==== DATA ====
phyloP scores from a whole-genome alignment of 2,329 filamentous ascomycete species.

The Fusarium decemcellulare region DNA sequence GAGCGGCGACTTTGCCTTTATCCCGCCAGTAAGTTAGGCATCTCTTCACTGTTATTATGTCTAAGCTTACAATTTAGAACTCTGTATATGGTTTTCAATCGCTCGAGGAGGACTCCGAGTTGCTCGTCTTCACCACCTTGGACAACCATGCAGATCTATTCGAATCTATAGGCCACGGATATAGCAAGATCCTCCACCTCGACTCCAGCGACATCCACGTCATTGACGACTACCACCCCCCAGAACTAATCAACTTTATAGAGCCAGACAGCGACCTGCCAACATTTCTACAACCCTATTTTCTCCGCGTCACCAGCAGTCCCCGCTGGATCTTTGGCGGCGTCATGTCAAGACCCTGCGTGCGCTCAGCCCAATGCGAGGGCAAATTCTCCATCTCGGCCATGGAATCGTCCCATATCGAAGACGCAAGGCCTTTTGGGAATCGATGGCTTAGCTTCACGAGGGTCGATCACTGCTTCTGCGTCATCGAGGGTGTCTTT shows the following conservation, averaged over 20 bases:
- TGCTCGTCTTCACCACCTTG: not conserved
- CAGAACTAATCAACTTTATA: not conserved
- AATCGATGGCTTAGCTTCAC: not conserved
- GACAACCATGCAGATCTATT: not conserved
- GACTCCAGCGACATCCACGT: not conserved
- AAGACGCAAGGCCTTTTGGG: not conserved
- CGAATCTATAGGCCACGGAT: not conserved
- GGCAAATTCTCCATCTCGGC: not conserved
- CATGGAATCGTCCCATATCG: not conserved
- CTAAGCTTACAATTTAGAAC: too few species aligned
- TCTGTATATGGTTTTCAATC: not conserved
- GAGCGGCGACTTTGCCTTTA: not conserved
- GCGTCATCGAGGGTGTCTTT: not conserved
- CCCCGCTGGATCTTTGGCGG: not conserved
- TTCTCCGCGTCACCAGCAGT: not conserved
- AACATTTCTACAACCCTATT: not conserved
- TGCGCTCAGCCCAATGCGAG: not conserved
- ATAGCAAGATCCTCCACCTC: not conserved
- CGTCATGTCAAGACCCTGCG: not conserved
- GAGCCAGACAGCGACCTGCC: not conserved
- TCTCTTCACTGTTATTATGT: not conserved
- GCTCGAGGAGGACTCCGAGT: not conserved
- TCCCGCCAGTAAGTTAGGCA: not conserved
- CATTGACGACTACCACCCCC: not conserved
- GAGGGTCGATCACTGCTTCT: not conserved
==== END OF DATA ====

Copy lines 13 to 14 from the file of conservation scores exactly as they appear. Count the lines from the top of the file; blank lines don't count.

- TCTGTATATGGTTTTCAATC: not conserved
- GAGCGGCGACTTTGCCTTTA: not conserved